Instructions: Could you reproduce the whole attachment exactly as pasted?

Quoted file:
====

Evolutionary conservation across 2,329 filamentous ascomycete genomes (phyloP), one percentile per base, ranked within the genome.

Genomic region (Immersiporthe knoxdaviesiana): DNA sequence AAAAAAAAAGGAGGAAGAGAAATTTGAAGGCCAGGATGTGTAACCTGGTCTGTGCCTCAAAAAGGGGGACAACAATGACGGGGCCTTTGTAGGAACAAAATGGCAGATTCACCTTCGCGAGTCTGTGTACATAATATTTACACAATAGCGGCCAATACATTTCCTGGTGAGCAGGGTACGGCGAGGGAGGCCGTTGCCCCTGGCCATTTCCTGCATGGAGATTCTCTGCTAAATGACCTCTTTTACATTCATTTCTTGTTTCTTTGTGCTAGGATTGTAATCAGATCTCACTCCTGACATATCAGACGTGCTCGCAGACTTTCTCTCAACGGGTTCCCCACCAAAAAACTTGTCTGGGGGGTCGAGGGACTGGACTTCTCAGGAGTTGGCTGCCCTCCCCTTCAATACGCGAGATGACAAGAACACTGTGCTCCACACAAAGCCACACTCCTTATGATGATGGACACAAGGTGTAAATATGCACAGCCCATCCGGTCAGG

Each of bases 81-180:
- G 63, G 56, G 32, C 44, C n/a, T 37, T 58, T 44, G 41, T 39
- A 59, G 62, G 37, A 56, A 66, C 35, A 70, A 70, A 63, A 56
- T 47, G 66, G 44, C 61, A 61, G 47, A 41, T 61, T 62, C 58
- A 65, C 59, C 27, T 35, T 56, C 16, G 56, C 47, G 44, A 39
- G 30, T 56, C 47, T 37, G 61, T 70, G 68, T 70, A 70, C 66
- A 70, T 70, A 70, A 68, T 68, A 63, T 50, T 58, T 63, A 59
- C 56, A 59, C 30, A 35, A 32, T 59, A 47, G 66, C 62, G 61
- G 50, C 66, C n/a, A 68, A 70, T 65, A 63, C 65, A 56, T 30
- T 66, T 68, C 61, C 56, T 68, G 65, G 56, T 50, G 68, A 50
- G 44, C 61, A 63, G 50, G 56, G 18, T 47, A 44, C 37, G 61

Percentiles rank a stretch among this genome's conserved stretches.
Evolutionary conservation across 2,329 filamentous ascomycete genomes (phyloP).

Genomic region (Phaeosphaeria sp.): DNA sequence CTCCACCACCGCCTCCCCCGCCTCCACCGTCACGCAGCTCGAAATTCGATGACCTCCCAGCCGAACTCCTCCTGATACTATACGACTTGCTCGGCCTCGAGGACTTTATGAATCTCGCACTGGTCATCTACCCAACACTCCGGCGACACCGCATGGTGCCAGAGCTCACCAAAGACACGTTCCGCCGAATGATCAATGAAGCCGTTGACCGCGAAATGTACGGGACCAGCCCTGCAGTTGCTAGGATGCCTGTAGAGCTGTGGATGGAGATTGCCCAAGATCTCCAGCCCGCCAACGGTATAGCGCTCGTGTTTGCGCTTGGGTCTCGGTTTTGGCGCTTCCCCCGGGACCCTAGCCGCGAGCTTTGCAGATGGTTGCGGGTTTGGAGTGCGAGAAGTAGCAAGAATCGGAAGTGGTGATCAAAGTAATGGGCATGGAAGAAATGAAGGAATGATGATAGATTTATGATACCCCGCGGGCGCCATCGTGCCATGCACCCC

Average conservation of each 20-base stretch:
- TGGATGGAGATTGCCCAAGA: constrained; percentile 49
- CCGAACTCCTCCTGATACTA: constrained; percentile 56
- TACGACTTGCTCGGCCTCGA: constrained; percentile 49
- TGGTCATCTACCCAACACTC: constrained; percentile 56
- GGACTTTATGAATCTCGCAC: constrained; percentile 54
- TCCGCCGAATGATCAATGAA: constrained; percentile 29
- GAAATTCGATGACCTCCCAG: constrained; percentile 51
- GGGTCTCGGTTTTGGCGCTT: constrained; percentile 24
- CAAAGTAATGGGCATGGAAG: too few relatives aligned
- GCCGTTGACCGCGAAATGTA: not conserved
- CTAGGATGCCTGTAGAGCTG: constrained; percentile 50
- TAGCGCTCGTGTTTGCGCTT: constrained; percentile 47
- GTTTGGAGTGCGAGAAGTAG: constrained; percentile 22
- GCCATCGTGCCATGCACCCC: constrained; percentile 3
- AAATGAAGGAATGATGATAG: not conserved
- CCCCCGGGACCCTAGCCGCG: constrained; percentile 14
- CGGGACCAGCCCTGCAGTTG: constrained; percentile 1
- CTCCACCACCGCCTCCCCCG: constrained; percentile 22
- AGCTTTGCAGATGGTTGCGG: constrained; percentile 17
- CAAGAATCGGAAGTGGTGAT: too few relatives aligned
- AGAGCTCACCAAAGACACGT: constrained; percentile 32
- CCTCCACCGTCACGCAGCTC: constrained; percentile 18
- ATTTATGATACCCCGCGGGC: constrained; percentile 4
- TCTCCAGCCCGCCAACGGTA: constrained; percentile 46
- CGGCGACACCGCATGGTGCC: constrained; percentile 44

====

Evolutionary conservation across 2,329 filamentous ascomycete genomes (phyloP), one percentile per base, ranked within the genome.

Genomic region (Immersiporthe knoxdaviesiana): DNA sequence AAAAAAAAAGGAGGAAGAGAAATTTGAAGGCCAGGATGTGTAACCTGGTCTGTGCCTCAAAAAGGGGGACAACAATGACGGGGCCTTTGTAGGAACAAAATGGCAGATTCACCTTCGCGAGTCTGTGTACATAATATTTACACAATAGCGGCCAATACATTTCCTGGTGAGCAGGGTACGGCGAGGGAGGCCGTTGCCCCTGGCCATTTCCTGCATGGAGATTCTCTGCTAAATGACCTCTTTTACATTCATTTCTTGTTTCTTTGTGCTAGGATTGTAATCAGATCTCACTCCTGACATATCAGACGTGCTCGCAGACTTTCTCTCAACGGGTTCCCCACCAAAAAACTTGTCTGGGGGGTCGAGGGACTGGACTTCTCAGGAGTTGGCTGCCCTCCCCTTCAATACGCGAGATGACAAGAACACTGTGCTCCACACAAAGCCACACTCCTTATGATGATGGACACAAGGTGTAAATATGCACAGCCCATCCGGTCAGG

Each of bases 81-180:
- G 63, G 56, G 32, C 44, C n/a, T 37, T 58, T 44, G 41, T 39
- A 59, G 62, G 37, A 56, A 66, C 35, A 70, A 70, A 63, A 56
- T 47, G 66, G 44, C 61, A 61, G 47, A 41, T 61, T 62, C 58
- A 65, C 59, C 27, T 35, T 56, C 16, G 56, C 47, G 44, A 39
- G 30, T 56, C 47, T 37, G 61, T 70, G 68, T 70, A 70, C 66
- A 70, T 70, A 70, A 68, T 68, A 63, T 50, T 58, T 63, A 59
- C 56, A 59, C 30, A 35, A 32, T 59, A 47, G 66, C 62, G 61
- G 50, C 66, C n/a, A 68, A 70, T 65, A 63, C 65, A 56, T 30
- T 66, T 68, C 61, C 56, T 68, G 65, G 56, T 50, G 68, A 50
- G 44, C 61, A 63, G 50, G 56, G 18, T 47, A 44, C 37, G 61

Percentiles rank a stretch among this genome's conserved stretches.
Evolutionary conservation across 2,329 filamentous ascomycete genomes (phyloP).

Genomic region (Phaeosphaeria sp.): DNA sequence CTCCACCACCGCCTCCCCCGCCTCCACCGTCACGCAGCTCGAAATTCGATGACCTCCCAGCCGAACTCCTCCTGATACTATACGACTTGCTCGGCCTCGAGGACTTTATGAATCTCGCACTGGTCATCTACCCAACACTCCGGCGACACCGCATGGTGCCAGAGCTCACCAAAGACACGTTCCGCCGAATGATCAATGAAGCCGTTGACCGCGAAATGTACGGGACCAGCCCTGCAGTTGCTAGGATGCCTGTAGAGCTGTGGATGGAGATTGCCCAAGATCTCCAGCCCGCCAACGGTATAGCGCTCGTGTTTGCGCTTGGGTCTCGGTTTTGGCGCTTCCCCCGGGACCCTAGCCGCGAGCTTTGCAGATGGTTGCGGGTTTGGAGTGCGAGAAGTAGCAAGAATCGGAAGTGGTGATCAAAGTAATGGGCATGGAAGAAATGAAGGAATGATGATAGATTTATGATACCCCGCGGGCGCCATCGTGCCATGCACCCC

Average conservation of each 20-base stretch:
- TGGATGGAGATTGCCCAAGA: constrained; percentile 49
- CCGAACTCCTCCTGATACTA: constrained; percentile 56
- TACGACTTGCTCGGCCTCGA: constrained; percentile 49
- TGGTCATCTACCCAACACTC: constrained; percentile 56
- GGACTTTATGAATCTCGCAC: constrained; percentile 54
- TCCGCCGAATGATCAATGAA: constrained; percentile 29
- GAAATTCGATGACCTCCCAG: constrained; percentile 51
- GGGTCTCGGTTTTGGCGCTT: constrained; percentile 24
- CAAAGTAATGGGCATGGAAG: too few relatives aligned
- GCCGTTGACCGCGAAATGTA: not conserved
- CTAGGATGCCTGTAGAGCTG: constrained; percentile 50
- TAGCGCTCGTGTTTGCGCTT: constrained; percentile 47
- GTTTGGAGTGCGAGAAGTAG: constrained; percentile 22
- GCCATCGTGCCATGCACCCC: constrained; percentile 3
- AAATGAAGGAATGATGATAG: not conserved
- CCCCCGGGACCCTAGCCGCG: constrained; percentile 14
- CGGGACCAGCCCTGCAGTTG: constrained; percentile 1
- CTCCACCACCGCCTCCCCCG: constrained; percentile 22
- AGCTTTGCAGATGGTTGCGG: constrained; percentile 17
- CAAGAATCGGAAGTGGTGAT: too few relatives aligned
- AGAGCTCACCAAAGACACGT: constrained; percentile 32
- CCTCCACCGTCACGCAGCTC: constrained; percentile 18
- ATTTATGATACCCCGCGGGC: constrained; percentile 4
- TCTCCAGCCCGCCAACGGTA: constrained; percentile 46
- CGGCGACACCGCATGGTGCC: constrained; percentile 44